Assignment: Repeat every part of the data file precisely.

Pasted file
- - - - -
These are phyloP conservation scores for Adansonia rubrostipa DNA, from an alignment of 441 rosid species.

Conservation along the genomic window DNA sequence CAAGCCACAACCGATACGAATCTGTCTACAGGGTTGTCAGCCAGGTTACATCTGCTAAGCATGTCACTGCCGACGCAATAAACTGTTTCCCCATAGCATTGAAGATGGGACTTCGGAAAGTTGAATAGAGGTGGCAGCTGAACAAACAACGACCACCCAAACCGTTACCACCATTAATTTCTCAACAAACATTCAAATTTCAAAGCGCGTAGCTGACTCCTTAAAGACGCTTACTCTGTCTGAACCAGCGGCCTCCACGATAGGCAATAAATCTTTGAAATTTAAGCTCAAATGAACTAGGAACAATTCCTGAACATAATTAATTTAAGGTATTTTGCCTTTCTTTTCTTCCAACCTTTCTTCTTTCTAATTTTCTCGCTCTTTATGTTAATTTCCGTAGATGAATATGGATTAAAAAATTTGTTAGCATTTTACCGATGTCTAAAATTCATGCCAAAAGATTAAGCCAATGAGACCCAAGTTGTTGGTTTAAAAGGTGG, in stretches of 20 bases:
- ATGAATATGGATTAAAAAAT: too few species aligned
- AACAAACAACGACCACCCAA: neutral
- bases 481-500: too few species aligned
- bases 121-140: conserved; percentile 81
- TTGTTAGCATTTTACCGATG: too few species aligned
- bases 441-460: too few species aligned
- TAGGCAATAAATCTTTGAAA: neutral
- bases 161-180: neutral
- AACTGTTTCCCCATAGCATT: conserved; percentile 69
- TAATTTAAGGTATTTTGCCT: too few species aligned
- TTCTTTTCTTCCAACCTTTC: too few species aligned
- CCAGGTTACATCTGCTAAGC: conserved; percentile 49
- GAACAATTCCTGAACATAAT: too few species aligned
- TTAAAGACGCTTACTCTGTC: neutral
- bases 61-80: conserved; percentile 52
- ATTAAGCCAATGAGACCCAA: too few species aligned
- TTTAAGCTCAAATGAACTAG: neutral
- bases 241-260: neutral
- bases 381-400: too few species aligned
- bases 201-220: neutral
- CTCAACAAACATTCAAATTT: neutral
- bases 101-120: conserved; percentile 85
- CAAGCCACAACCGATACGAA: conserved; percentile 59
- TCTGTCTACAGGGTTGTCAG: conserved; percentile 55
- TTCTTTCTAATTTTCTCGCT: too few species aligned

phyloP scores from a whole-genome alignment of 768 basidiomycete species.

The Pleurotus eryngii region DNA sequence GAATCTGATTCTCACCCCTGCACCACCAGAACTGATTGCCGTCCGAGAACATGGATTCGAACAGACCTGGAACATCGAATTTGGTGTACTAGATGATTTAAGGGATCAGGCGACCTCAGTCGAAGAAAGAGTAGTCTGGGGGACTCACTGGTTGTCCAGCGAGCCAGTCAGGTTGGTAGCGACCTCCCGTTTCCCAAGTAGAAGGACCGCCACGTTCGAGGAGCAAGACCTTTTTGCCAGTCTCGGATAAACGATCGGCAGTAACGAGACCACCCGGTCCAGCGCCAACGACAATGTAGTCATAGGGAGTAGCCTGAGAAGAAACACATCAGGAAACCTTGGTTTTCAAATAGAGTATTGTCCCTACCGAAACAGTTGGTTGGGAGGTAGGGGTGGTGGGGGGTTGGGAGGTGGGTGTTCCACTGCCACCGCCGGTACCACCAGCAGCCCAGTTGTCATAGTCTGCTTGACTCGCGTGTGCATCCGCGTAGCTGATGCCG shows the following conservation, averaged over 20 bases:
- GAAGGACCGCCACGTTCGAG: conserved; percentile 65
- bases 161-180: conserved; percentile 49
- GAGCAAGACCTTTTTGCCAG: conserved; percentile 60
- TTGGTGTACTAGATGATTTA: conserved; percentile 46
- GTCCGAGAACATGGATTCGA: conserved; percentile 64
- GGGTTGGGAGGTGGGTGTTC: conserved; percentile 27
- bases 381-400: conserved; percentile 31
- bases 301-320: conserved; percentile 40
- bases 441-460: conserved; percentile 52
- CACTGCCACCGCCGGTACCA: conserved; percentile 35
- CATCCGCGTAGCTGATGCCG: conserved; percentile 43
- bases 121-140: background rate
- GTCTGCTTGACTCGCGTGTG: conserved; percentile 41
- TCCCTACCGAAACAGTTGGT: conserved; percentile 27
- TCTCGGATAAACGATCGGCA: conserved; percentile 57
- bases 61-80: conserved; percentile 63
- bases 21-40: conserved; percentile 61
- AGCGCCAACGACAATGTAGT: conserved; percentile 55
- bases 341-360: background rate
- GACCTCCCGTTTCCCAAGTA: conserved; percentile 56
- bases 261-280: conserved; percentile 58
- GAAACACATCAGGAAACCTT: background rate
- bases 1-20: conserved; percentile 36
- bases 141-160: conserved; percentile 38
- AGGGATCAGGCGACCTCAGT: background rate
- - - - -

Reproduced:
These are phyloP conservation scores for Adansonia rubrostipa DNA, from an alignment of 441 rosid species.

Conservation along the genomic window DNA sequence CAAGCCACAACCGATACGAATCTGTCTACAGGGTTGTCAGCCAGGTTACATCTGCTAAGCATGTCACTGCCGACGCAATAAACTGTTTCCCCATAGCATTGAAGATGGGACTTCGGAAAGTTGAATAGAGGTGGCAGCTGAACAAACAACGACCACCCAAACCGTTACCACCATTAATTTCTCAACAAACATTCAAATTTCAAAGCGCGTAGCTGACTCCTTAAAGACGCTTACTCTGTCTGAACCAGCGGCCTCCACGATAGGCAATAAATCTTTGAAATTTAAGCTCAAATGAACTAGGAACAATTCCTGAACATAATTAATTTAAGGTATTTTGCCTTTCTTTTCTTCCAACCTTTCTTCTTTCTAATTTTCTCGCTCTTTATGTTAATTTCCGTAGATGAATATGGATTAAAAAATTTGTTAGCATTTTACCGATGTCTAAAATTCATGCCAAAAGATTAAGCCAATGAGACCCAAGTTGTTGGTTTAAAAGGTGG, in stretches of 20 bases:
- ATGAATATGGATTAAAAAAT: too few species aligned
- AACAAACAACGACCACCCAA: neutral
- bases 481-500: too few species aligned
- bases 121-140: conserved; percentile 81
- TTGTTAGCATTTTACCGATG: too few species aligned
- bases 441-460: too few species aligned
- TAGGCAATAAATCTTTGAAA: neutral
- bases 161-180: neutral
- AACTGTTTCCCCATAGCATT: conserved; percentile 69
- TAATTTAAGGTATTTTGCCT: too few species aligned
- TTCTTTTCTTCCAACCTTTC: too few species aligned
- CCAGGTTACATCTGCTAAGC: conserved; percentile 49
- GAACAATTCCTGAACATAAT: too few species aligned
- TTAAAGACGCTTACTCTGTC: neutral
- bases 61-80: conserved; percentile 52
- ATTAAGCCAATGAGACCCAA: too few species aligned
- TTTAAGCTCAAATGAACTAG: neutral
- bases 241-260: neutral
- bases 381-400: too few species aligned
- bases 201-220: neutral
- CTCAACAAACATTCAAATTT: neutral
- bases 101-120: conserved; percentile 85
- CAAGCCACAACCGATACGAA: conserved; percentile 59
- TCTGTCTACAGGGTTGTCAG: conserved; percentile 55
- TTCTTTCTAATTTTCTCGCT: too few species aligned

phyloP scores from a whole-genome alignment of 768 basidiomycete species.

The Pleurotus eryngii region DNA sequence GAATCTGATTCTCACCCCTGCACCACCAGAACTGATTGCCGTCCGAGAACATGGATTCGAACAGACCTGGAACATCGAATTTGGTGTACTAGATGATTTAAGGGATCAGGCGACCTCAGTCGAAGAAAGAGTAGTCTGGGGGACTCACTGGTTGTCCAGCGAGCCAGTCAGGTTGGTAGCGACCTCCCGTTTCCCAAGTAGAAGGACCGCCACGTTCGAGGAGCAAGACCTTTTTGCCAGTCTCGGATAAACGATCGGCAGTAACGAGACCACCCGGTCCAGCGCCAACGACAATGTAGTCATAGGGAGTAGCCTGAGAAGAAACACATCAGGAAACCTTGGTTTTCAAATAGAGTATTGTCCCTACCGAAACAGTTGGTTGGGAGGTAGGGGTGGTGGGGGGTTGGGAGGTGGGTGTTCCACTGCCACCGCCGGTACCACCAGCAGCCCAGTTGTCATAGTCTGCTTGACTCGCGTGTGCATCCGCGTAGCTGATGCCG shows the following conservation, averaged over 20 bases:
- GAAGGACCGCCACGTTCGAG: conserved; percentile 65
- bases 161-180: conserved; percentile 49
- GAGCAAGACCTTTTTGCCAG: conserved; percentile 60
- TTGGTGTACTAGATGATTTA: conserved; percentile 46
- GTCCGAGAACATGGATTCGA: conserved; percentile 64
- GGGTTGGGAGGTGGGTGTTC: conserved; percentile 27
- bases 381-400: conserved; percentile 31
- bases 301-320: conserved; percentile 40
- bases 441-460: conserved; percentile 52
- CACTGCCACCGCCGGTACCA: conserved; percentile 35
- CATCCGCGTAGCTGATGCCG: conserved; percentile 43
- bases 121-140: background rate
- GTCTGCTTGACTCGCGTGTG: conserved; percentile 41
- TCCCTACCGAAACAGTTGGT: conserved; percentile 27
- TCTCGGATAAACGATCGGCA: conserved; percentile 57
- bases 61-80: conserved; percentile 63
- bases 21-40: conserved; percentile 61
- AGCGCCAACGACAATGTAGT: conserved; percentile 55
- bases 341-360: background rate
- GACCTCCCGTTTCCCAAGTA: conserved; percentile 56
- bases 261-280: conserved; percentile 58
- GAAACACATCAGGAAACCTT: background rate
- bases 1-20: conserved; percentile 36
- bases 141-160: conserved; percentile 38
- AGGGATCAGGCGACCTCAGT: background rate